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Advocating for your foster child is a necessary task, but one that can be difficult. Experiencing trauma has a lasting effect on the brain’s ability to learn, and many foster children have gone through some type of traumatic experience. This means that the child may need special accommodations in school to be successful. As the foster parent, it is your responsibility to make sure the child is getting the necessary education. Here are four things a foster parent needs to do to be the best possible advocate.


Identify what your foster child needs

The first step in advocating for your foster child is learning what exactly it is they need. This starts in the home. Learn what it is that makes your child feel safe and cared for. Once you know what makes your child feel safe, share that with their teacher and the school administrators. This will help them create a learning environment that they can thrive in. A safe brain is one that is much more capable of learning.


Be the team leader

Being an advocate for your child means you need to be in frequent communication with the other members of their team. You will need to email or meet regularly to discuss things like classroom behavior, homework, and other things that directly impact the child’s day. If possible, try to have the majority of communication done by email, so there is a documented paper trail. This comes in handy if you need to seek changes in service, additional support for the child or further evaluations. If your child’s school is unwilling or unable to provide the services your child requires, inquire in writing about what community resources would help meet the need.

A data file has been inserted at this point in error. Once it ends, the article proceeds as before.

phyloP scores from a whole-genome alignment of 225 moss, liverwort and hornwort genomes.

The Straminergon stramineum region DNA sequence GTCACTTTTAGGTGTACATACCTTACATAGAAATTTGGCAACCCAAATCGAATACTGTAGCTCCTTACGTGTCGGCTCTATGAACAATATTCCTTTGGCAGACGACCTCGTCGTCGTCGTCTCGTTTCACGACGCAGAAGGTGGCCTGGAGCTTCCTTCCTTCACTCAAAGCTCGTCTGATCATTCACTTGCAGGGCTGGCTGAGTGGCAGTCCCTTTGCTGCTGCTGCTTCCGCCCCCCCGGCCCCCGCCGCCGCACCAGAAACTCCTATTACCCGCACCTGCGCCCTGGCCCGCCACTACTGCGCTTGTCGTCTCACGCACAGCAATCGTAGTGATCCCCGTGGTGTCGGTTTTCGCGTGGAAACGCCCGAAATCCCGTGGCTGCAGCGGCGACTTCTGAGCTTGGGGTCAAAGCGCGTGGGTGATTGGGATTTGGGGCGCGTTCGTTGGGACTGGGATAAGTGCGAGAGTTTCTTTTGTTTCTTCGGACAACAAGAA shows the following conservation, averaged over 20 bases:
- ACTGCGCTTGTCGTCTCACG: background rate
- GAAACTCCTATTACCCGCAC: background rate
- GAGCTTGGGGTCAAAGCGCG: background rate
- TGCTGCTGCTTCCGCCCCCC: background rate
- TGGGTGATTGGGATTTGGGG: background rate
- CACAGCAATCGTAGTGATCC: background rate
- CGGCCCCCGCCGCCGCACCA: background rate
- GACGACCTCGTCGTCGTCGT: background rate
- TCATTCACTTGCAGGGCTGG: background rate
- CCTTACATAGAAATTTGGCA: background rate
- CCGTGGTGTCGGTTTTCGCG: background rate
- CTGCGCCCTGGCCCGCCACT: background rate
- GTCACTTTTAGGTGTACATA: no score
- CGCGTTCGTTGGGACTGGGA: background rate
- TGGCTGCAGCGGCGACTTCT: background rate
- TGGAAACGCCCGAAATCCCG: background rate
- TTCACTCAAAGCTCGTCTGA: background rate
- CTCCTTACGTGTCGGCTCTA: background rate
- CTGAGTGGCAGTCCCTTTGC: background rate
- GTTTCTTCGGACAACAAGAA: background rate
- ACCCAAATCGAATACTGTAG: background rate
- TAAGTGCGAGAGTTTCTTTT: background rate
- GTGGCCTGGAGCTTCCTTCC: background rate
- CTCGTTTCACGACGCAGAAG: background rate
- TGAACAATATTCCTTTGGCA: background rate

Be involved

Your foster child will benefit from having the school experience feel as normal as possible. To provide this, sign your child up for extra-curricular activities and take part in community events. Whether it’s joining the soccer team or learning an instrument in the band, these experiences will help give your child a well-rounded education. If you’re able, volunteer in your child’s classroom, so they have a familiar face. If your child has a friend in the classroom, try to organize play dates outside of school so they can form a strong bond with the friend. All of this helps you build your child’s social and emotional skills.


Be open

You may think you know what is best for your child, but that may not always be the case. Your child’s educational team may sometimes have your child’s best interest in mind, but that may not align with what you feel is best. With any suggestion made, take the time to read and learn more about it to see if it’s something that will fit for your child. Speak with your team about how they plan to implement this change. Brainstorm with your teacher about what classroom management techniques can be used to the aid of your child. Listen to their suggestions and be sure to consider them thoroughly before making the final decision.